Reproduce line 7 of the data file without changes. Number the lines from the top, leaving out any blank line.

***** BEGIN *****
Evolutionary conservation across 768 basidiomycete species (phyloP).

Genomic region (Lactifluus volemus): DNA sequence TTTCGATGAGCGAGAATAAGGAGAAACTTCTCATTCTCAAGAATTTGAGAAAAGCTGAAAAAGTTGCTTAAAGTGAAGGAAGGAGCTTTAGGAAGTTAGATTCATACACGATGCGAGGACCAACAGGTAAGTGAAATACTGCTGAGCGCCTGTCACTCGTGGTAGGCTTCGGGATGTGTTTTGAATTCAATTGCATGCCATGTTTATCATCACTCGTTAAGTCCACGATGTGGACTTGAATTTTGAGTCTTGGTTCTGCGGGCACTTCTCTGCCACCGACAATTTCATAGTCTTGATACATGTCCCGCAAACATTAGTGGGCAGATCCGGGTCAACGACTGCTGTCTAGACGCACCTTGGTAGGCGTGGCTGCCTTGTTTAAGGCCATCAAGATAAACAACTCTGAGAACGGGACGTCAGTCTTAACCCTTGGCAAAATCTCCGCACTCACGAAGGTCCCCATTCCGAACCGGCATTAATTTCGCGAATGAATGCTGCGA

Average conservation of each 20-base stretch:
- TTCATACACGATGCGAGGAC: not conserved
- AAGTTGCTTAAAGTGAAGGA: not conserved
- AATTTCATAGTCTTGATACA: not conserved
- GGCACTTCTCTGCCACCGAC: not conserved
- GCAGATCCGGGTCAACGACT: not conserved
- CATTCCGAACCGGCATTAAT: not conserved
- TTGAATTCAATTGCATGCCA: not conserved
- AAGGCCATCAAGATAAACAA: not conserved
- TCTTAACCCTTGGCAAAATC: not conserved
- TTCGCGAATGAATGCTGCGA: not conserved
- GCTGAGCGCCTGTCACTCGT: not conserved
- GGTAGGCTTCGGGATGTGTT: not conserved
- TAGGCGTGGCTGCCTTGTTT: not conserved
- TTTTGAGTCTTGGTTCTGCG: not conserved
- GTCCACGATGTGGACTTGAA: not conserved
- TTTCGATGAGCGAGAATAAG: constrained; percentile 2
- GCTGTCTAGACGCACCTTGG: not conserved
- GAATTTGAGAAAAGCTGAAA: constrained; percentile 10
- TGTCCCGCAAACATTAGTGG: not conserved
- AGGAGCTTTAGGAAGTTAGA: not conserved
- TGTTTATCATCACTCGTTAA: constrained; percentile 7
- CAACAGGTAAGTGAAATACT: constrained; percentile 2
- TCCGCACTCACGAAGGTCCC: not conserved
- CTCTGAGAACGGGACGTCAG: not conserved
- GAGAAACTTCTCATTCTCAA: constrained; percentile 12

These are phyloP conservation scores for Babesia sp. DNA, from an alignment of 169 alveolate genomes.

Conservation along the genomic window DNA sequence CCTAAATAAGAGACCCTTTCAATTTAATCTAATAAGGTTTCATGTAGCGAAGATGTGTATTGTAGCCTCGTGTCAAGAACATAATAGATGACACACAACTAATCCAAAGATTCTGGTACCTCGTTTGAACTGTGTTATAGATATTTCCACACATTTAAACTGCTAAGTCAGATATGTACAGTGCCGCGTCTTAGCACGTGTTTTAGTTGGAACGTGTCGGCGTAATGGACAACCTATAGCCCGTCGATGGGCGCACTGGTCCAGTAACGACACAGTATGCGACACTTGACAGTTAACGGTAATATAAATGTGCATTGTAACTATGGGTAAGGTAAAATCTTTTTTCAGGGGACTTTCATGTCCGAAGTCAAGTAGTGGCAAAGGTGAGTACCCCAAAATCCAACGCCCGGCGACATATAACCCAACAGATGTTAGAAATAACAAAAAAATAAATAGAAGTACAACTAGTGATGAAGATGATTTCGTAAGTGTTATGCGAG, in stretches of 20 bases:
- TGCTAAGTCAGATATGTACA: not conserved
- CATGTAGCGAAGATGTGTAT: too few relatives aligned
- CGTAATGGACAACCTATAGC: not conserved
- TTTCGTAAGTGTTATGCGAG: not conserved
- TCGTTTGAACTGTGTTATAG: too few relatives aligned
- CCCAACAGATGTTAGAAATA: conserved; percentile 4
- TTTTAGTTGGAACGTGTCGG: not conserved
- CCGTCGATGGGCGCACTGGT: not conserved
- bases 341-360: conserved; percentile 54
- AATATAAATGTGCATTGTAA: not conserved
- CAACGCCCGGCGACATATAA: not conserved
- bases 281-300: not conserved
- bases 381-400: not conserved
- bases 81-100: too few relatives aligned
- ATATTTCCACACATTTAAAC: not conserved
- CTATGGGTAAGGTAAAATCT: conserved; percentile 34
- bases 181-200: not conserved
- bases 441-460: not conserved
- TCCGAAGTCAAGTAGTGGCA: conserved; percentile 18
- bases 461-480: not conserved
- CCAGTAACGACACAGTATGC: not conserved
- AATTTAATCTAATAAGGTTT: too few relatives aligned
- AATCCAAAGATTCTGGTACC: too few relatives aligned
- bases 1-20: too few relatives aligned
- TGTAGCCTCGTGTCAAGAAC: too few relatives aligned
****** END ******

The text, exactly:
- GGCACTTCTCTGCCACCGAC: not conserved